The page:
There is a small amount of high quality research evidence (eleven controlled trials) and a small amount of low quality research (thirteen single-case design studies with three or more participants) into the use of the TEACCH Autism Program for people on the autism spectrum.
This research suggests that the TEACCH Autism Program may provide a range of benefits to some pre-school and primary school children on the autism spectrum. Those benefits include increased social communication and social interaction, along with improved cognition and improved motor skills.
This research also suggests that the TEACCH Autism Program may reduce stress, and improve the mental wellbeing, of some families of children on the autism spectrum.
There is insufficient evidence to determine if the TEACCH Autism Program provides any benefits in other areas (such as a reduction in repetitive and restricted behaviours, interests and activities) for any children on the autism spectrum.
There is insufficient evidence to determine if the TEACCH Autism Program provides any benefits for adolescents or adults on the autism spectrum.
There is insufficient evidence to determine if any of the four components of structured teaching (physical structure; visual schedules; work systems; and task organisation) by itself provides any benefit for anyone on the autism spectrum.
There have been relatively few research reviews of TEACCH.
Virues-Ortega et al carried out a very useful meta-analysis of TEACCH in 2013. This concluded that TEACCH might provide some benefits to some people on the autism spectrum but that any conclusions should be considered preliminary. However, their analysis was published before the large scale studies by Boyd et al in 2014 and Mandell et al in 2013, so some of their conclusions may no longer be valid. They stated,
“In summary, the present meta-analysis suggests that (a) TEACCH effects over perceptual, motor, verbal and cognitive skills may be of small magnitude; (b) effects over adaptive behavioral repertoires including communication, and activities of daily living may be within the negligible to small range; (c) effects over social behavior and maladaptive behavior may be moderate to large; (d) the evidence base currently available does not allow to identify specific characteristics of the intervention (duration, intensity, and setting) and the target population (developmental age) that could be driving the magnitude of effects; and (e) effects are, in general, replicated across age groups, although the magnitude and consistency of intervention effects are greater among school-age children and adults. Again, it is important to acknowledge that these preliminary conclusions are grounded in very limited data. Namely, only two of the meta-analyzed studies were randomized controlled trials (RCT), all studies had small samples, only one study monitored treatment fidelity, and only two studies conducted blinded assessments. Moreover, several outcomes showed evidence of excessive heterogeneity and potential for publication bias. Therefore, our conclusions should be considered preliminary.”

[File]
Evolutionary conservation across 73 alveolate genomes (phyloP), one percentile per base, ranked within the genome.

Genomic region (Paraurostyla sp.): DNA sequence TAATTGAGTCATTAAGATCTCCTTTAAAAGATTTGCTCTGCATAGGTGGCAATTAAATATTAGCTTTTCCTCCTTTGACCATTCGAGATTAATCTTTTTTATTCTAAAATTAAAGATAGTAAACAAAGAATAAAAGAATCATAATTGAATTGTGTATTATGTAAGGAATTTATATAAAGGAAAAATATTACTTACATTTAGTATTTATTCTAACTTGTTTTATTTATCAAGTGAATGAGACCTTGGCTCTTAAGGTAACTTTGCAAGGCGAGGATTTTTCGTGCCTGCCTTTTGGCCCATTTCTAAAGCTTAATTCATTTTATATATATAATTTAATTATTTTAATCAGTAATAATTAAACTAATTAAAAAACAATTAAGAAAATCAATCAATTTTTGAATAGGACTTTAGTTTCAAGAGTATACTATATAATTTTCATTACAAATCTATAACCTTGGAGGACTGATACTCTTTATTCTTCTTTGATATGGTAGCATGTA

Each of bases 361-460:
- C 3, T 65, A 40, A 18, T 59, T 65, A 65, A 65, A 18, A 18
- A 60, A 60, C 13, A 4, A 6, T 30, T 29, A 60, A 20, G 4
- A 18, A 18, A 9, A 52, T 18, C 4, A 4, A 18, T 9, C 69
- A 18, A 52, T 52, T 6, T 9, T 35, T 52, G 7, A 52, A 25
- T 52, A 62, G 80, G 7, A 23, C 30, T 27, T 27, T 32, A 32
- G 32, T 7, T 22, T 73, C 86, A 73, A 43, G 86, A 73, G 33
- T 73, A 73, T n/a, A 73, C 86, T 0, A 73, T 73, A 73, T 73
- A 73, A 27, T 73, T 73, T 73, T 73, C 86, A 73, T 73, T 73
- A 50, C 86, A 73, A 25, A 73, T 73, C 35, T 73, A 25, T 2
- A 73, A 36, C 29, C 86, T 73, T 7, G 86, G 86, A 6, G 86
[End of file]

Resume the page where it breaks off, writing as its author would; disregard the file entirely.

Howley carried out a very useful narrative review of TEACCH in 2015. She noted three significant gaps in the research evidence.
“First, the focus on measuring observable behaviours results in a clear gap in the evidence in relation to what children are learning and why they are learning what they are learning. Second, social validity of structured teaching components, and in particular, the views of those implementing the approach, are worthy of more in-depth analysis when investigating the research evidence neglects to thoroughly consider an important part of the picture, largely ignoring the impact of the approach upon the inner experiences and well-being of individual learners. Consideration of each of the above would add to the empirical evidence in order to fully understand the ‘bigger picture’.”
There is a need for more research into the TEACCH Autism program which uses scientifically robust, experimental methodologies and which includes a wider range of participants.
That research should investigate whether the TEACCH Autism program is more or less effective than other comprehensive, multi-component, educational interventions (such as the UCLA YAP model and LEAP). It should also investigate which components of the TEACH Autism Program, if any, are more likely to benefit which individuals on the autism spectrum.
That research should be undertaken by researchers who are independent of the interventions being studied. That research should also involve people on the autism spectrum and their parents and carers in the design, development and evaluation of those studies.